Thursday, February 27, 2014

The Gender Gap

bathrooms,lavatories,restrooms,signs,symbols,toilets,women's roomYes, men and women are different.

This  morning's Financial Times (Feb. 27 2014) has a special section "Women and the Workplace: Gender pay gap shows little sign of closing." The non-governmental non profit sector in the US employs  more than 10% of the work force if I recall correctly; the entire so called "third sector" is an enormous economic driver.

With more than 1.3 million 501-c-3  organizations, not counting religious organizations this piece of the US economy is highly fractionated and dispersed. There is no data of which I'm aware that keeps tabs on the gender gap. Maybe the best data we have, narrow though it may be, is the annual compensation survey Association for Fundraising Professionals (AFP) conducts among its  more than 40,000 members Reporting for 2013 AFP says:

"A significant gap continues to exist between the salaries of male and female fundraisers in both countries. Male fundraisers in the United Stated reported an average salary of $102,710 in 2012. Women earned $76,126 on average. With the exception of 2005 when the salary gap diminished slightly, the gap in the U.S. has consistently been $20,000 or more during the 13 years in which the survey has been conducted." Thus for every dollar paid to a man, a woman earns 74 cents - a 26% difference. Financial Times cites the International Labour Organizations estimate of a 23% global gap on average, some nations less, some more.

What this sugars down to is simple: men are ultimately in charge. Everywhere. In every business. In every  industry. Though some women have achieved the highest rank in business, professional and  nonprofit work a majority has not. AFP is of special interest because in the last decade or so the number of female members has surpassed the number of males. However a closer  look shows that their numerical superiority is weighted to the lower and mid ranks. At the very top the situation reverses. The echelon of women CEOs or senior managers thins out - just as it does  in other industries and professions.

The argument that nonprofit careers attract more women because they are genetically wired for  nurturing is factitious. The real answer is men won't work for 74 cents on the dollar if we don't have to. 

The founder of my company, the late Harold Oram, was proud that he employed and promoted women when, during his time, the consulting firms in our industry were run by mostly boring old chauvinists. Oram  preferred the company of women and said so - and he was frank to admit that women cost us less. Those good ladies (one survives at 100 years plus of age) traded pay for prestige and Harold's considerable aura. Not to go on about it but that group was extraordinary. Out of seventeen or so employees on the payroll when I got there, 15 were women, and three of them were Mensa.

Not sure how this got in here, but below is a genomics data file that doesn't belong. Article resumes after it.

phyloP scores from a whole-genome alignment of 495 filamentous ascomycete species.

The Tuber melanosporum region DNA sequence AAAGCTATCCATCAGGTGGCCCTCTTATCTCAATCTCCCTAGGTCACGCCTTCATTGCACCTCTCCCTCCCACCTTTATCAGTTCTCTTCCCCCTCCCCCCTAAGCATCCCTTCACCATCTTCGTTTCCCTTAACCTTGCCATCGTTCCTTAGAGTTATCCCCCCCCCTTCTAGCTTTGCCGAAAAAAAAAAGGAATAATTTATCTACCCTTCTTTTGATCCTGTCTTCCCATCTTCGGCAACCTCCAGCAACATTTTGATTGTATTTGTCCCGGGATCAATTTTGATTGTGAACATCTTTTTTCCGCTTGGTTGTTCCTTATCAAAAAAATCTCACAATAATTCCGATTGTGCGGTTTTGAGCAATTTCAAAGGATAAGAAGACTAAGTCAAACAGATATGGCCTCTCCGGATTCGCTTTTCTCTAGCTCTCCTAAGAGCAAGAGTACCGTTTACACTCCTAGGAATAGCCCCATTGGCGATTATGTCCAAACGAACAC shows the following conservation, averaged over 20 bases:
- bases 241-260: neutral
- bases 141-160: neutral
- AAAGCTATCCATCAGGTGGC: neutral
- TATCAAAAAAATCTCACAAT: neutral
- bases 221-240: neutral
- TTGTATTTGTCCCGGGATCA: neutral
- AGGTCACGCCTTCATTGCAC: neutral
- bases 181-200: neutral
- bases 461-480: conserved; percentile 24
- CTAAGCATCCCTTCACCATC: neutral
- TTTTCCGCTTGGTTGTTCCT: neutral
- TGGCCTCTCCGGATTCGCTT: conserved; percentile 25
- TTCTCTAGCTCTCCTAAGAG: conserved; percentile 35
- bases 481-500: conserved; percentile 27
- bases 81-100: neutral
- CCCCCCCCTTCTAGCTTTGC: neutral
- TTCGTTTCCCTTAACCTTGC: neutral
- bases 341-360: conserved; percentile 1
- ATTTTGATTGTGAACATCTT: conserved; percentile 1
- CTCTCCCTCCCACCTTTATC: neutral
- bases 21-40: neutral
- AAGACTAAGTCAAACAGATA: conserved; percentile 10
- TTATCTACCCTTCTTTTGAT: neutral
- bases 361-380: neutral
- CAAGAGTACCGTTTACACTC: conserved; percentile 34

The gender gap "shows little sign of closing" because in this still limping economy parity is simply not an issue for anyone. Employers can take advantage with little blow-back and the minions, irrespective of gender, are simply  relieved to have a job.

Monday, February 17, 2014


Michael Valentine - my friend, colleague, client and Oram Senior Associate the last two years died quietly and peacefully on Saturday night February 15th. Myeloma took him. Fast. Our relationship - over the past 30 plus years - was a  mix of work and play. The work was fun, great and challenging; the playtime was spectacular. Micheal was a serious /fun loving guy. We shared many a hangover on two continents. He sucked the air out of a room,  made friends instantly (and kept them). He was an enthusiastic golfer. Not me. A good walk ruined.(Mark Twain)?A consummate professional, detail-oriented, strategic; clients and major donors loved Michael. I did too.

He called me January 25th and told me his disease was progressing, the various therapies had failed, he had decided to forgo anything but palliative treatment and had started in-home hospice that day. I went down to Savannah to see him ten days ago. He and son Taylor, a chip off the block, picked me up at the airport and we went off to lunch at a famous old restaurant downtown. The food was pretty bad but this was an "official" meeting of the first-Thursday-of-the-month lunch club comprised putatively of the only liberal Democrats in Savannah. This Thursday there were seven of us including the ex-US attorney, a journalist, an architect - all retired.

I thought lunch would wear  Michael out but instead it invigorated him. When we got back to the house Michael put his feet up and of course we reminisced. He was matter of fact about his situation and not without humor. And tears though we also laughed a lot. Especially about this: Michael had mostly completed an Excel spread sheet inventorying as many specific dates and events in his life as he could.Another good friend may write it up. I had urged Michael to do an oral history but time ran out.

Though it sounds corny, people  like Michael are in this business to change the world. We all  could have made a ton more  money doing something else.

Michael changed the world.